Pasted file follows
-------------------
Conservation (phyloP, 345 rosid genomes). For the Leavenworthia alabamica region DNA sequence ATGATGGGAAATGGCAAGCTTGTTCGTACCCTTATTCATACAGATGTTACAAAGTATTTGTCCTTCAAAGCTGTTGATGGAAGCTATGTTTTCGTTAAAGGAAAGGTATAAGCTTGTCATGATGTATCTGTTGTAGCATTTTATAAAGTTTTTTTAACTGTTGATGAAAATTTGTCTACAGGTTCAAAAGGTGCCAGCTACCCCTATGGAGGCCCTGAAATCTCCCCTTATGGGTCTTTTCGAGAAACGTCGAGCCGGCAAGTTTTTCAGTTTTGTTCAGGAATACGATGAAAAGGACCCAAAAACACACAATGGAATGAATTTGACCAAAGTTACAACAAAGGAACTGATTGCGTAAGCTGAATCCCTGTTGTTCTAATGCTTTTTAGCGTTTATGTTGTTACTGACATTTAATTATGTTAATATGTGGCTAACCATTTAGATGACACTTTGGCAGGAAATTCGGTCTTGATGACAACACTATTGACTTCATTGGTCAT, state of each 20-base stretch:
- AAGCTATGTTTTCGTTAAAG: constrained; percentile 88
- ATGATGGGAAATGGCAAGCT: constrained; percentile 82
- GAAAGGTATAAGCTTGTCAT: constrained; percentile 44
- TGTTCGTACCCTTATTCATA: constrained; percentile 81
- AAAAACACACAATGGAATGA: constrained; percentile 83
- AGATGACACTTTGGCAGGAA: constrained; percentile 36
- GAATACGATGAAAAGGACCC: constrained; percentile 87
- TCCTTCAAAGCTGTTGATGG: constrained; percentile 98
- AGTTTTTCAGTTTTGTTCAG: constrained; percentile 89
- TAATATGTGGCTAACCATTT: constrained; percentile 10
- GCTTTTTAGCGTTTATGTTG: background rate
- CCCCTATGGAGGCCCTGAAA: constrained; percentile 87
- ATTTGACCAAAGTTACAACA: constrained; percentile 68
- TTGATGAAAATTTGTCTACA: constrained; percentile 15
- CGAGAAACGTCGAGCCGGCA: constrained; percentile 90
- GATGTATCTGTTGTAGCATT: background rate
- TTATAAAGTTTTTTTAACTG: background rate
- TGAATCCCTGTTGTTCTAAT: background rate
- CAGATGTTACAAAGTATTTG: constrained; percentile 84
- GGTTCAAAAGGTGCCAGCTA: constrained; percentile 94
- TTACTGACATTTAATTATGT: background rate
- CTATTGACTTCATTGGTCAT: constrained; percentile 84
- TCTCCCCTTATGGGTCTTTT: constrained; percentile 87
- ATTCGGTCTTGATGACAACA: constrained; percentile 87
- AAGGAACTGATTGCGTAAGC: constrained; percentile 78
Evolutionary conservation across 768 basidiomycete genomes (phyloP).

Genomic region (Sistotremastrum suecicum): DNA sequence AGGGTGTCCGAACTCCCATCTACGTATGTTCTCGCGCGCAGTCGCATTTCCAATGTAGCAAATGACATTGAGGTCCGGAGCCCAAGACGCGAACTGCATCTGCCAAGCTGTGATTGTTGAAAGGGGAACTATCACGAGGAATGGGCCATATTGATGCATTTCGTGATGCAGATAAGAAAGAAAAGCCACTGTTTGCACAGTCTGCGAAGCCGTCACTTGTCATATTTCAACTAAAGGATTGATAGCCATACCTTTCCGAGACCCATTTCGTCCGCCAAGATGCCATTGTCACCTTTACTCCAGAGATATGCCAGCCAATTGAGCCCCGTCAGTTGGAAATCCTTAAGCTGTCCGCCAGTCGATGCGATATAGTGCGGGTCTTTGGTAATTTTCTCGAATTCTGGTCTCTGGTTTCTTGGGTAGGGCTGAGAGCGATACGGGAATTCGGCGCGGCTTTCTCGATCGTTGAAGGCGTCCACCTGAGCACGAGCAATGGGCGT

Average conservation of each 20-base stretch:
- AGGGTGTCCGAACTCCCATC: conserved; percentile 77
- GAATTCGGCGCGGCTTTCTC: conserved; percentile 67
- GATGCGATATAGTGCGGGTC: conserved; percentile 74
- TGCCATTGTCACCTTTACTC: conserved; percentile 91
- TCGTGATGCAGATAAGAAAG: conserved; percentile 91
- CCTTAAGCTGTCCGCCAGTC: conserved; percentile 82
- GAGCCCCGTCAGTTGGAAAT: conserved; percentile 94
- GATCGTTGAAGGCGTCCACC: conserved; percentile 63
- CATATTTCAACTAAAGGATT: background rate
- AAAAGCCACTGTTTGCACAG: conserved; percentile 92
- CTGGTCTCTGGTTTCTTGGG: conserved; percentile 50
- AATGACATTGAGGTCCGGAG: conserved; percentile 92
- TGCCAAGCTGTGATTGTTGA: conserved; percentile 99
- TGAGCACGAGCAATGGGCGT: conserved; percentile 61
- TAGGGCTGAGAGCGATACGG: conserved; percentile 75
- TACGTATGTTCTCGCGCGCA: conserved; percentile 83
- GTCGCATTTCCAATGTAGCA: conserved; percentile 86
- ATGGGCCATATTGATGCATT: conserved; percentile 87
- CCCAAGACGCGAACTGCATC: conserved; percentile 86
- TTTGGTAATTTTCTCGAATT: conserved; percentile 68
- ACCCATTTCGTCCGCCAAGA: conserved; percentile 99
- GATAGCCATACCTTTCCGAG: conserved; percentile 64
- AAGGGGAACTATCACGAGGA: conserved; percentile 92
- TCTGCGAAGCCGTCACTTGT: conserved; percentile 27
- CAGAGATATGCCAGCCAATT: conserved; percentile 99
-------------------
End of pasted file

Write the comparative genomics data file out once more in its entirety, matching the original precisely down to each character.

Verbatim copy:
Conservation (phyloP, 345 rosid genomes). For the Leavenworthia alabamica region DNA sequence ATGATGGGAAATGGCAAGCTTGTTCGTACCCTTATTCATACAGATGTTACAAAGTATTTGTCCTTCAAAGCTGTTGATGGAAGCTATGTTTTCGTTAAAGGAAAGGTATAAGCTTGTCATGATGTATCTGTTGTAGCATTTTATAAAGTTTTTTTAACTGTTGATGAAAATTTGTCTACAGGTTCAAAAGGTGCCAGCTACCCCTATGGAGGCCCTGAAATCTCCCCTTATGGGTCTTTTCGAGAAACGTCGAGCCGGCAAGTTTTTCAGTTTTGTTCAGGAATACGATGAAAAGGACCCAAAAACACACAATGGAATGAATTTGACCAAAGTTACAACAAAGGAACTGATTGCGTAAGCTGAATCCCTGTTGTTCTAATGCTTTTTAGCGTTTATGTTGTTACTGACATTTAATTATGTTAATATGTGGCTAACCATTTAGATGACACTTTGGCAGGAAATTCGGTCTTGATGACAACACTATTGACTTCATTGGTCAT, state of each 20-base stretch:
- AAGCTATGTTTTCGTTAAAG: constrained; percentile 88
- ATGATGGGAAATGGCAAGCT: constrained; percentile 82
- GAAAGGTATAAGCTTGTCAT: constrained; percentile 44
- TGTTCGTACCCTTATTCATA: constrained; percentile 81
- AAAAACACACAATGGAATGA: constrained; percentile 83
- AGATGACACTTTGGCAGGAA: constrained; percentile 36
- GAATACGATGAAAAGGACCC: constrained; percentile 87
- TCCTTCAAAGCTGTTGATGG: constrained; percentile 98
- AGTTTTTCAGTTTTGTTCAG: constrained; percentile 89
- TAATATGTGGCTAACCATTT: constrained; percentile 10
- GCTTTTTAGCGTTTATGTTG: background rate
- CCCCTATGGAGGCCCTGAAA: constrained; percentile 87
- ATTTGACCAAAGTTACAACA: constrained; percentile 68
- TTGATGAAAATTTGTCTACA: constrained; percentile 15
- CGAGAAACGTCGAGCCGGCA: constrained; percentile 90
- GATGTATCTGTTGTAGCATT: background rate
- TTATAAAGTTTTTTTAACTG: background rate
- TGAATCCCTGTTGTTCTAAT: background rate
- CAGATGTTACAAAGTATTTG: constrained; percentile 84
- GGTTCAAAAGGTGCCAGCTA: constrained; percentile 94
- TTACTGACATTTAATTATGT: background rate
- CTATTGACTTCATTGGTCAT: constrained; percentile 84
- TCTCCCCTTATGGGTCTTTT: constrained; percentile 87
- ATTCGGTCTTGATGACAACA: constrained; percentile 87
- AAGGAACTGATTGCGTAAGC: constrained; percentile 78
Evolutionary conservation across 768 basidiomycete genomes (phyloP).

Genomic region (Sistotremastrum suecicum): DNA sequence AGGGTGTCCGAACTCCCATCTACGTATGTTCTCGCGCGCAGTCGCATTTCCAATGTAGCAAATGACATTGAGGTCCGGAGCCCAAGACGCGAACTGCATCTGCCAAGCTGTGATTGTTGAAAGGGGAACTATCACGAGGAATGGGCCATATTGATGCATTTCGTGATGCAGATAAGAAAGAAAAGCCACTGTTTGCACAGTCTGCGAAGCCGTCACTTGTCATATTTCAACTAAAGGATTGATAGCCATACCTTTCCGAGACCCATTTCGTCCGCCAAGATGCCATTGTCACCTTTACTCCAGAGATATGCCAGCCAATTGAGCCCCGTCAGTTGGAAATCCTTAAGCTGTCCGCCAGTCGATGCGATATAGTGCGGGTCTTTGGTAATTTTCTCGAATTCTGGTCTCTGGTTTCTTGGGTAGGGCTGAGAGCGATACGGGAATTCGGCGCGGCTTTCTCGATCGTTGAAGGCGTCCACCTGAGCACGAGCAATGGGCGT

Average conservation of each 20-base stretch:
- AGGGTGTCCGAACTCCCATC: conserved; percentile 77
- GAATTCGGCGCGGCTTTCTC: conserved; percentile 67
- GATGCGATATAGTGCGGGTC: conserved; percentile 74
- TGCCATTGTCACCTTTACTC: conserved; percentile 91
- TCGTGATGCAGATAAGAAAG: conserved; percentile 91
- CCTTAAGCTGTCCGCCAGTC: conserved; percentile 82
- GAGCCCCGTCAGTTGGAAAT: conserved; percentile 94
- GATCGTTGAAGGCGTCCACC: conserved; percentile 63
- CATATTTCAACTAAAGGATT: background rate
- AAAAGCCACTGTTTGCACAG: conserved; percentile 92
- CTGGTCTCTGGTTTCTTGGG: conserved; percentile 50
- AATGACATTGAGGTCCGGAG: conserved; percentile 92
- TGCCAAGCTGTGATTGTTGA: conserved; percentile 99
- TGAGCACGAGCAATGGGCGT: conserved; percentile 61
- TAGGGCTGAGAGCGATACGG: conserved; percentile 75
- TACGTATGTTCTCGCGCGCA: conserved; percentile 83
- GTCGCATTTCCAATGTAGCA: conserved; percentile 86
- ATGGGCCATATTGATGCATT: conserved; percentile 87
- CCCAAGACGCGAACTGCATC: conserved; percentile 86
- TTTGGTAATTTTCTCGAATT: conserved; percentile 68
- ACCCATTTCGTCCGCCAAGA: conserved; percentile 99
- GATAGCCATACCTTTCCGAG: conserved; percentile 64
- AAGGGGAACTATCACGAGGA: conserved; percentile 92
- TCTGCGAAGCCGTCACTTGT: conserved; percentile 27
- CAGAGATATGCCAGCCAATT: conserved; percentile 99